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Last updated on April 25, 2014 at 1:22 EDT

Teens Exposed To Drug Use Through Online Videos

October 7, 2008

Speaking in support of a new study about drug-related videos on popular social networking sites, the director of the Office of National Drug Control Policy told reporters that Internet videos have the ability to influence teenage drug activity.

According to a study that took place in June, five percent of teens on the Internet acknowledged watching at least one drug-related video that month.

“Parents would be horrified to think that people are sneaking into their house to encourage their kids to build a bong or to chug on beer at age 13,” Walters said.

These videos are usually amateur in quality and posted by Internet users on video-sharing pages and Web sites.

“The fact is those people are sneaking into your house through your Internet connection on your computer,” Walters said.

Walters said while the number of teens in the study who viewed drug-related videos was limited to 5 percent, he suspects the number of teens exposed to that content over the course of a year is higher. More than a third of the 6,000 teen participants of the study were under the age of 16.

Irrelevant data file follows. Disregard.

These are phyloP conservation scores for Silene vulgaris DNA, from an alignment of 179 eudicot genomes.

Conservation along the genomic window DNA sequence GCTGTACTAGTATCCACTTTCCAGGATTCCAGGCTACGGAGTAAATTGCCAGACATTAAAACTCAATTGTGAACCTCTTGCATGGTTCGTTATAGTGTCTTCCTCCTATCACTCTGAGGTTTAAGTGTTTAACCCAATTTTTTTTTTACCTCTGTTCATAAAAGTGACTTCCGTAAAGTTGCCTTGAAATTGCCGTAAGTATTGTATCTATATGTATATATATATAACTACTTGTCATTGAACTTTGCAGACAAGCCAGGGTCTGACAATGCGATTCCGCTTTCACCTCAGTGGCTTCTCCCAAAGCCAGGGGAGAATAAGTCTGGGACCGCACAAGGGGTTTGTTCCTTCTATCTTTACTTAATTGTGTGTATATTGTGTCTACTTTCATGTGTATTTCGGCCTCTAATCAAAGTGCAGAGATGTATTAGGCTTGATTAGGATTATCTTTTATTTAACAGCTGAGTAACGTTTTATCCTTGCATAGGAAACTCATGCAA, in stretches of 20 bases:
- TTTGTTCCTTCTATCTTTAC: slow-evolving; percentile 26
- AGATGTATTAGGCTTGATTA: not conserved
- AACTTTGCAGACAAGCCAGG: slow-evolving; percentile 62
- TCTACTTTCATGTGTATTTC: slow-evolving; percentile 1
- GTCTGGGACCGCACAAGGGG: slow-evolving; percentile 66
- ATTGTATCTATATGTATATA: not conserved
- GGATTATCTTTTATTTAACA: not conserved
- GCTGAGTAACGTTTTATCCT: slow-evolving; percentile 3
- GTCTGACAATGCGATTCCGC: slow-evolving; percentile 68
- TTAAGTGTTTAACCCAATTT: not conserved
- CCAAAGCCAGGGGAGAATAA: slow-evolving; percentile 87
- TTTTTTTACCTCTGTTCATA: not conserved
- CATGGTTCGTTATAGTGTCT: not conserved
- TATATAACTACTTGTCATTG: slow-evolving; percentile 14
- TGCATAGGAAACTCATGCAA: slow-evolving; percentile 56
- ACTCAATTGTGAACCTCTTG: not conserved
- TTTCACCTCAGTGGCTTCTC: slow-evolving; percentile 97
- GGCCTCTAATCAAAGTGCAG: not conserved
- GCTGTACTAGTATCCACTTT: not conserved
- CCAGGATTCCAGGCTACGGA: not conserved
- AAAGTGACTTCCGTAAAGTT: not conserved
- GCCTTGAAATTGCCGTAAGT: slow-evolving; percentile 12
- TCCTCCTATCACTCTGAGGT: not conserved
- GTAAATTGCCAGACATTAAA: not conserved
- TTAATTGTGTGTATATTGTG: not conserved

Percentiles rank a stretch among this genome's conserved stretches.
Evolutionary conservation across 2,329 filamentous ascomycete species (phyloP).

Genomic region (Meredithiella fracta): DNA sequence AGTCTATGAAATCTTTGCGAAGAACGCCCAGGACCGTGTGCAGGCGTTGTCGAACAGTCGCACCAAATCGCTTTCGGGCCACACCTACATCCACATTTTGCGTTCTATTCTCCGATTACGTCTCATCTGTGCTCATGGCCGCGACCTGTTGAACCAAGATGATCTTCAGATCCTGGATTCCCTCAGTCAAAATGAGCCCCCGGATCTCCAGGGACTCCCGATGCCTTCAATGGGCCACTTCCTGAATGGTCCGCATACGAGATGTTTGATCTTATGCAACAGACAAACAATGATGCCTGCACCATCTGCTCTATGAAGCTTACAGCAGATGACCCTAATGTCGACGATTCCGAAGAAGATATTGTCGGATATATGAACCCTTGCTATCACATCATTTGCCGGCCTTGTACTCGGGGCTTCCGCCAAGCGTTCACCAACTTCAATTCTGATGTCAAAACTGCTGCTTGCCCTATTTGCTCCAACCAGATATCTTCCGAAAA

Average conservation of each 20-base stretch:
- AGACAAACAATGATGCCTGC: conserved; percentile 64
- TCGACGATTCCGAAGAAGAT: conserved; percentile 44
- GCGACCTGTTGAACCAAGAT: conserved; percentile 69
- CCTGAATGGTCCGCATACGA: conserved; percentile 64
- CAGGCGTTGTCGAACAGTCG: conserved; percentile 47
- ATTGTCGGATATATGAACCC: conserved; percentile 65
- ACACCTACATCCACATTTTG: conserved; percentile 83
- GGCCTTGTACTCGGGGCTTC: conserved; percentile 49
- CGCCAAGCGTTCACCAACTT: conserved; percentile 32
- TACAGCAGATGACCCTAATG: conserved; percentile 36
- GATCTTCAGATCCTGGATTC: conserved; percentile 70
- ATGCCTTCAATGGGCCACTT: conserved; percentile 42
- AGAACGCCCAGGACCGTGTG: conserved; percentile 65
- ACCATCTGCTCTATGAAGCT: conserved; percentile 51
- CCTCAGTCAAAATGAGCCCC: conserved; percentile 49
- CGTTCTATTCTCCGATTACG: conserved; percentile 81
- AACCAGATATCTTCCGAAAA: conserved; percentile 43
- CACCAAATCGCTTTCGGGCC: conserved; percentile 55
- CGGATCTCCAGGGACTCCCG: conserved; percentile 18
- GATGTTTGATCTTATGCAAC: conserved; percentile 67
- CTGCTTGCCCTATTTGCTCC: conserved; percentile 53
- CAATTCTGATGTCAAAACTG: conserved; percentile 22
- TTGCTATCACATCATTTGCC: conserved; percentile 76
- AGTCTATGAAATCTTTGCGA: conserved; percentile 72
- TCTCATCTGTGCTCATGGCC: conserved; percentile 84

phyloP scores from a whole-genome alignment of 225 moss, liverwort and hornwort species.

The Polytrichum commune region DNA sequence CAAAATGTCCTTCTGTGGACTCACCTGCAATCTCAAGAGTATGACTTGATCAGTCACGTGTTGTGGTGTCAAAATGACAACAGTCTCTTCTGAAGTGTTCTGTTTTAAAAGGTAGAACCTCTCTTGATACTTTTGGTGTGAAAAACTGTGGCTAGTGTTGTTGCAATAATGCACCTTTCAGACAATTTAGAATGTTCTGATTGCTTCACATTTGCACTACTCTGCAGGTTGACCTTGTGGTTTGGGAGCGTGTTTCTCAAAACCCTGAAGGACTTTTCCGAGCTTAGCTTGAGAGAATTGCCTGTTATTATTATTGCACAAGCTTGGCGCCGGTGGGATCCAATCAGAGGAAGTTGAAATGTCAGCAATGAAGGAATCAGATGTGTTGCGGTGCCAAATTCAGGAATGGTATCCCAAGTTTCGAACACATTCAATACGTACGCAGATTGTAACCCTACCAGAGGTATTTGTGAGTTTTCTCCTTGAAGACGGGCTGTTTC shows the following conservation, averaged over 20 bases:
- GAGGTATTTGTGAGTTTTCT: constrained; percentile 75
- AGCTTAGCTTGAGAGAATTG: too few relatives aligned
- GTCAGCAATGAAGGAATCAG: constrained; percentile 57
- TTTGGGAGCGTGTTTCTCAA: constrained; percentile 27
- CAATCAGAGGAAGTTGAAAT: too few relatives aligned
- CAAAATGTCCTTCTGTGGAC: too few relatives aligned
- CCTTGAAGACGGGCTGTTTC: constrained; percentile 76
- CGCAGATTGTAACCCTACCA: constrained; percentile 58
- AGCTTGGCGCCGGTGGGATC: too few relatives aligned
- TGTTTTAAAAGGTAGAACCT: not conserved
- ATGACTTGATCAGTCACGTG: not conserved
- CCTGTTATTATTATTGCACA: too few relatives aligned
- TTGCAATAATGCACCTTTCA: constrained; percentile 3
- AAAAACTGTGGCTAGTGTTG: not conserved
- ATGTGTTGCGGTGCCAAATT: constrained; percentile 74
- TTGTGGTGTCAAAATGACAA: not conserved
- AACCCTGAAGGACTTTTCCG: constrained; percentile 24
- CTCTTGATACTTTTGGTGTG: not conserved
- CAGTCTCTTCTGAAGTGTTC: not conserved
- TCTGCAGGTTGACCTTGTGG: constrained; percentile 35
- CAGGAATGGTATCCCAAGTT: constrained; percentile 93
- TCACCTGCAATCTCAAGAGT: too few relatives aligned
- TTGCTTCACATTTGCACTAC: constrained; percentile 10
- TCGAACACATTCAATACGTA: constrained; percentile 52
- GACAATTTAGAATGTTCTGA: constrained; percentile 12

The study found 40 percent of the drug-related videos seen by teens in the study contained explicit use of drugs or footage of intoxicated users.

“Kids already did stupid stuff, but what’s new is kids are recording what they’re doing and broadcasting it for the world in competition for a kind of celebrity,” said Peter Zollo, co-founder and chief executive officer of TRU, a market research firm that studies how teens use the Internet.

Walters admitted that forbidding a teenager access to the Internet was not a realistic option because they rely heavily on the Web for schoolwork.

Instead, Walters’ tips for parents include checking the browser history on their computers, and since the videos are posted on sites where teens meet other Internet users, Walters said parents should look at text messages and incoming and outgoing phone numbers on their teens’ cell phones.

“Nobody’s talking about censorship over the Internet here, what we’re talking about is legitimate parental supervision,” he said.

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